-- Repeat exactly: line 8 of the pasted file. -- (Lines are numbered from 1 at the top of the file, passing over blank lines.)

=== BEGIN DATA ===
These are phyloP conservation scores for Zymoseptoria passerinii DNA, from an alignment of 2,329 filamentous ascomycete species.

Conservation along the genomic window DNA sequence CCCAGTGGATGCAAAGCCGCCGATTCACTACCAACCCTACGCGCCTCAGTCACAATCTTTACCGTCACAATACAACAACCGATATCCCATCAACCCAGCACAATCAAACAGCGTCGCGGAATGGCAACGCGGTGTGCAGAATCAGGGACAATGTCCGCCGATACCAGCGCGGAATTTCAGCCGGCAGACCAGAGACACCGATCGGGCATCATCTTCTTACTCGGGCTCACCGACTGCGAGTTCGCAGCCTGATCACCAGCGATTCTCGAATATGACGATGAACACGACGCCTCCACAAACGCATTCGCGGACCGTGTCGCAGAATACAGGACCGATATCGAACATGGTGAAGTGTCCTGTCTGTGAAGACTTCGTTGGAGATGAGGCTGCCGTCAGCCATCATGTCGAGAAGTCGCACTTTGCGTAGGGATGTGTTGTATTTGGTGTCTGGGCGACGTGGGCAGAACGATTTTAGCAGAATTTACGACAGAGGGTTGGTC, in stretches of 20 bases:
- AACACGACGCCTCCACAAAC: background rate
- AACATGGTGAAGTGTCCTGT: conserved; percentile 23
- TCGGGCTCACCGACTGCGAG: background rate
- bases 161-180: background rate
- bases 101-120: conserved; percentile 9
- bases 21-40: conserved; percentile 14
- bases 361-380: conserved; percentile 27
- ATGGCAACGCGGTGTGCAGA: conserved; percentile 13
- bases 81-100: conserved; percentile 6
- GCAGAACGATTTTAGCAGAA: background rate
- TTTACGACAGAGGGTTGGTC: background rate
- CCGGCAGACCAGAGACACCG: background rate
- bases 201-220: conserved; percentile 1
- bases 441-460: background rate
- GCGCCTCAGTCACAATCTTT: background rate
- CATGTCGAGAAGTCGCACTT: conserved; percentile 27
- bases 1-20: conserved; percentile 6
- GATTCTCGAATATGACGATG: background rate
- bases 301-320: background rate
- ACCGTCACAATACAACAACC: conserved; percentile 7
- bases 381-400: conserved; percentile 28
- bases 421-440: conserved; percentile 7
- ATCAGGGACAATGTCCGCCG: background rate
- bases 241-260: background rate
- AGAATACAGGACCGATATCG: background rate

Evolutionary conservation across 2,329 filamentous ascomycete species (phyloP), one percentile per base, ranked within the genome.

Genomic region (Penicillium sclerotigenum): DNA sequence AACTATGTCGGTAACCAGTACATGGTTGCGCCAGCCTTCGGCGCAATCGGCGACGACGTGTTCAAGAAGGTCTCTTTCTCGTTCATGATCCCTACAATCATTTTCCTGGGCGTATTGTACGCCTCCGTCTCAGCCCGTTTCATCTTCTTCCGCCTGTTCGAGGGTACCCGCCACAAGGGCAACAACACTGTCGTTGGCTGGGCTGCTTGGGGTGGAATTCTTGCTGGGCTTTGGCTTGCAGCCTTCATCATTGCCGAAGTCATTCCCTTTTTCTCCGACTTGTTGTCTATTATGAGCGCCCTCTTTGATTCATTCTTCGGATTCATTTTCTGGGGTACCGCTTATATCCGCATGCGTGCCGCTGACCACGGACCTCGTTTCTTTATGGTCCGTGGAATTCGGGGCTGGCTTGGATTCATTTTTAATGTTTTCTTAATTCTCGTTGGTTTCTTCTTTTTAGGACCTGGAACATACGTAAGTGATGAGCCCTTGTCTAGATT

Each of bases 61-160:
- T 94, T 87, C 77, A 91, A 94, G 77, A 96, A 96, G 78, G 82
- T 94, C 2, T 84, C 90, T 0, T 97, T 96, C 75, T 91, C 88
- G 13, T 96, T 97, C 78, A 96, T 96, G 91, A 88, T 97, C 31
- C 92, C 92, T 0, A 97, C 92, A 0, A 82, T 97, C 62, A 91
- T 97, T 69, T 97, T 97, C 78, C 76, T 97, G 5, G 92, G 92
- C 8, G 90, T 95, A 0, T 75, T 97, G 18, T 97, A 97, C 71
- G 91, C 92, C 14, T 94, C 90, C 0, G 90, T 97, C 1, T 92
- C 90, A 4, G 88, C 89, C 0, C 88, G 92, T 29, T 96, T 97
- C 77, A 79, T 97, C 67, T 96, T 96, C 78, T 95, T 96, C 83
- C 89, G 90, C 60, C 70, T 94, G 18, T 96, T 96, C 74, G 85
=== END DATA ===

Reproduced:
- bases 21-40: conserved; percentile 14